If your financial ambition causes you to lose connection with your spirituality, any success will come at the sacrifice of Life Balance. When your life is in balance, you treat home and work as friends, not enemies. You realize that work is a noble thing and provides the financial stability your home needs.

2. Life Balance creates synergy.

An active and healthy body helps the mind as well as the spirit. When your mind is active and positive, it helps your body and your spirit. And when your soul is nourished, it helps your body and your mind. The synergistic effect that occurs through balance results in all-round productivity.

3. Life Balance enables you to move from success to significance.

If success is your only aim, it is limited and does not create significance. You move toward significance when you use your success to make a difference and contribute to worthwhile causes.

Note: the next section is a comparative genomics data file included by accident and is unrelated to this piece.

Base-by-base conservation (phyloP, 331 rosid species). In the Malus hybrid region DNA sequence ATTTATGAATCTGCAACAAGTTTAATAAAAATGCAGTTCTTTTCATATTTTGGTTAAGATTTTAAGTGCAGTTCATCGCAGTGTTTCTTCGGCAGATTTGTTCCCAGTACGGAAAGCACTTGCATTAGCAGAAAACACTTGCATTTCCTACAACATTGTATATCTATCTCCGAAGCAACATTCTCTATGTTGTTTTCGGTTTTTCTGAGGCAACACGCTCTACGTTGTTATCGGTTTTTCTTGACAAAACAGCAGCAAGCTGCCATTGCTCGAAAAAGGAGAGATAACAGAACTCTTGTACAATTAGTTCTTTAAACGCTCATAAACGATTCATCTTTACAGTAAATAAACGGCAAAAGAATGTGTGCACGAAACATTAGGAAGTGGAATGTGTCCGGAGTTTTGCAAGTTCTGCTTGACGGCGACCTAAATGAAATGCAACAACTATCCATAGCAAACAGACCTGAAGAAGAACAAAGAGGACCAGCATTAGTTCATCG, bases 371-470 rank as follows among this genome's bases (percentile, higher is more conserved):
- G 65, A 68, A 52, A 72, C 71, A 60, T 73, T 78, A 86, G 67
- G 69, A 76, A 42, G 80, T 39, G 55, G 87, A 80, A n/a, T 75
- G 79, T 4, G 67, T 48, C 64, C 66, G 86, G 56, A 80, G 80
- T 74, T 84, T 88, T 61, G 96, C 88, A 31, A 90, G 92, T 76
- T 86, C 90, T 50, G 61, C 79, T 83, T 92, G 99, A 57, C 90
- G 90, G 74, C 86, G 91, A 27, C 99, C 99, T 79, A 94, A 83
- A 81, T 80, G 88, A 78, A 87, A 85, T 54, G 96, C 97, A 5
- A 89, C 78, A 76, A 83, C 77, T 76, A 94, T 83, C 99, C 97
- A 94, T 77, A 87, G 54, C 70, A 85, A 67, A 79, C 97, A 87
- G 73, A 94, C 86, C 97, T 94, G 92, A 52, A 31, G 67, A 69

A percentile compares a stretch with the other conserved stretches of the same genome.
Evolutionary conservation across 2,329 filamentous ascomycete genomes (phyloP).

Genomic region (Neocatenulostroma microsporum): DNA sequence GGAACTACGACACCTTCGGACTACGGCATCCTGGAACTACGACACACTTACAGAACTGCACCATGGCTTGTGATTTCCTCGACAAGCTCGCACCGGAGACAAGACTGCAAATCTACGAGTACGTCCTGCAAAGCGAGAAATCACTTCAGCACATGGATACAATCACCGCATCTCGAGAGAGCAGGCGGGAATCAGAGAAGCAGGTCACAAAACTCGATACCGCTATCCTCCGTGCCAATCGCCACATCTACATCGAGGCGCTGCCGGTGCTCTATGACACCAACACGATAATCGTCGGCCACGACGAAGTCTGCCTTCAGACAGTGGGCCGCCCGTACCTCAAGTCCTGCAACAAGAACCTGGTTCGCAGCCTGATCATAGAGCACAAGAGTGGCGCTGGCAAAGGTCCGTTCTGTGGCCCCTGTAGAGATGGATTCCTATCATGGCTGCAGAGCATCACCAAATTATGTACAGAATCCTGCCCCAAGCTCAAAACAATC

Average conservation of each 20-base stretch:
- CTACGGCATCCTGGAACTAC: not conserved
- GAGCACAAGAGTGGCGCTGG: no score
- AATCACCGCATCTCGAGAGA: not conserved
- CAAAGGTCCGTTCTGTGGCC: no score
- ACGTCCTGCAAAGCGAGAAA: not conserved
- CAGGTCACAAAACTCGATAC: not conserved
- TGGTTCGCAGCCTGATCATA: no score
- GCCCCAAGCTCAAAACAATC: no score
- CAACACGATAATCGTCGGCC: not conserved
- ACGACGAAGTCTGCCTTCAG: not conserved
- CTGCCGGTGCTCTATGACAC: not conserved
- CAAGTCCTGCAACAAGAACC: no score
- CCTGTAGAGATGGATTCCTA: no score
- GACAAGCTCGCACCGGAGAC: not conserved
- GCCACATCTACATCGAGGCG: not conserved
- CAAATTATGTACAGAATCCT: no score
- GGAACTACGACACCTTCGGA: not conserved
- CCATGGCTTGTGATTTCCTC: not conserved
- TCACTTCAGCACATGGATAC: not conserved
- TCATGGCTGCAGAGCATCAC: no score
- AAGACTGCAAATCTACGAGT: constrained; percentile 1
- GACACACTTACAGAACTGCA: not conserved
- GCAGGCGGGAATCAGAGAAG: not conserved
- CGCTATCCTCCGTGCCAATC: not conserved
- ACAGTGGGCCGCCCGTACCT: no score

Balanced living allows you to be selfish and selfless – selfish in the sense of catering to your own needs first; selfless in the sense that by catering to your own needs, you can be of help to others. When you use your life to serve others and contribute to good causes, you move from success to significance.

4. Life Balance enables you to find meaning and fulfillment.

When you spend enough time, and spend it well, in areas that are important to you, and when you contribute your talents and resources toward the good of humankind, the result is immense satisfaction with your life. You will find meaning, fulfillment and happiness.

5. Life Balance enables you to unleash your potential.

When your life is balanced, you have a far greater chance to live up to your potential. Through synergy, significance and sustainability, you tap into your reserve and go farther and longer.

6. Life Balance enables you to have impact on the world.